I was raised by the Atlantic ocean on the south west cost of Ireland, I’ve seen the beauty and wildness that the ocean can conjure and felt the effects of both on a personal level. While growing up, we spent all our days on the nearby beach, swimming without fear. That fearlessness lasted for me until the day I came within 20 seconds of drowning.
You know the scene in movies, where the guy is swimming for his life against the strong currents and the camera pans into his face and you know that if he doesn’t make it to shore in the next few seconds he is going to be swept out to sea. You can feel his fear, his sense of hopelessness through the screen, you get nervous for him just watching it…that guy was me.
I found myself swimming on a “threadmill” in the sea, swimming as fast as I could muster the energy and still not getting any closer to the shore. My arms were burning, they felt as heavy as lead, my shoulders felt like someone had stuck a red hot poker straight into the joints and twisted it around, turning my head to breathe felt futile as this seemed like it was taking energy away from my arms. My legs had stopped kicking and were sinking, dragging me down, all that seemed to work were my arms and they were about to stop very soon. I always thought of myself as a decent swimmer, with slightly better than an average technique. As adequate as I thought my technique was, I was fully aware that it was rapidly failing me.
While the sea water was going down my throat and up my nose, I distinctly remember having the thought, “I’ve got about 20 seconds here and then I’m dead”….I didn’t want to die, not that I was making the most of my life at the time, but I knew I did NOT want to die. I took, what I thought at the time, was my last breath, and put my head down and turned my arms over and over and over, until I felt my hands scrapping the seabed. I figured I must have sunk straight to the bottom, but when I looked up I had somehow managed to get closer and I was nearly at the shoreline. I clawed myself to shore, gripping the sand beneath me and “pushing” the ocean behind me because I literally couldn’t lift my arms out of the water to swim.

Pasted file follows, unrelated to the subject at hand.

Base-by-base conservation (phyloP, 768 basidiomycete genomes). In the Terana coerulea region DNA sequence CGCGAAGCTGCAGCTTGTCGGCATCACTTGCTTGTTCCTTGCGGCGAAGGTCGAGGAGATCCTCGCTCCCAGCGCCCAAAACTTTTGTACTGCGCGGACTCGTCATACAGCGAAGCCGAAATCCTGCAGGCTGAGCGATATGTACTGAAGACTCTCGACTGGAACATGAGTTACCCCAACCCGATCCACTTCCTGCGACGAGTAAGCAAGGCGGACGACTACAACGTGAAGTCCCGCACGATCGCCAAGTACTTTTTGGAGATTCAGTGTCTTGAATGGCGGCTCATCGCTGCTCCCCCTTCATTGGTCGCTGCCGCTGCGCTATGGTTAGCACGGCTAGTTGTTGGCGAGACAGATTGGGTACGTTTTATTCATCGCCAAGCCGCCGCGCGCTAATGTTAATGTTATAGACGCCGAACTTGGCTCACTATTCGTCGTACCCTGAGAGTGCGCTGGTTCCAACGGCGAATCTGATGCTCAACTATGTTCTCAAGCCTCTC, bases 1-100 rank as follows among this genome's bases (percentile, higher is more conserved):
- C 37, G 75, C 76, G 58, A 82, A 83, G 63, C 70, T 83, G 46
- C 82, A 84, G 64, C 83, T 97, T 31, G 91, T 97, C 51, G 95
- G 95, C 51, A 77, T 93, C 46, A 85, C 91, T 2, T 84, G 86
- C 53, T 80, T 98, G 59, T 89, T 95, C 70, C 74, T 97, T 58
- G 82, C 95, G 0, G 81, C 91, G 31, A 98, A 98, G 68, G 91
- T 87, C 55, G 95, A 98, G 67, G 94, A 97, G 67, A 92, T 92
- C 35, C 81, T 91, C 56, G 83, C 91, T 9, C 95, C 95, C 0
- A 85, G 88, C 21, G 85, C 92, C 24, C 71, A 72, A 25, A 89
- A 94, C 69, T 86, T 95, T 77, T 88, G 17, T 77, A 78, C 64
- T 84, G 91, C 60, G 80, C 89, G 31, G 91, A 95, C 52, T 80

I eventually found myself ashore on my back, I lay there for an eternity, my head was pounding, I could feel my temples pulsating so hard and thought the skin would rip apart, too exhausted to roll over and get up on my knees, I lay there and that’s when I told myself that “I’m never ever going to be in that situation again”.
I think back now and I’ve still got those feelings “swimming” around inside me now. I’m still nervous when I get into the sea, I always have flashbacks to that moment just as I’m about to go into the sea for a swim. The difference today is that I’ve spent the last few years studying how the body moves when we swim, I’ve studied how the arms move, which muscles are being used, what the connection between the head and arms is when I swim, what is causing my arms to feel restricted, why can I breathe fine in one direction but not in the other, I’ve researched the relationship between swim stroke and swim velocity, what the best technique is and how I can improve that technique so that others don’t ever have to feel what I felt.
I chose to swim faster, because I wanted to survive then, I choose to swim faster now so that I can learn how to improve myself and others.
About Eoin O’Connell and HarmonisedMuscles.
Eoin is an Advanced Clinical Massage Therapist, specializing in Myofascial Release Therapy. He has been dedicated to studying the body and its workings. He is passionate about massage and ensuring that everyone that comes to him gets the best that he can give to them. Eoin is a registered massage therapist. He set up HarmonisedMuscles and has been helping people recover from both chronic and acute issues, aiding them to get back to achieving their goals, whatever they may be. Come and experience for yourself the benefits of Myofascial Release and take your life/body to the next level.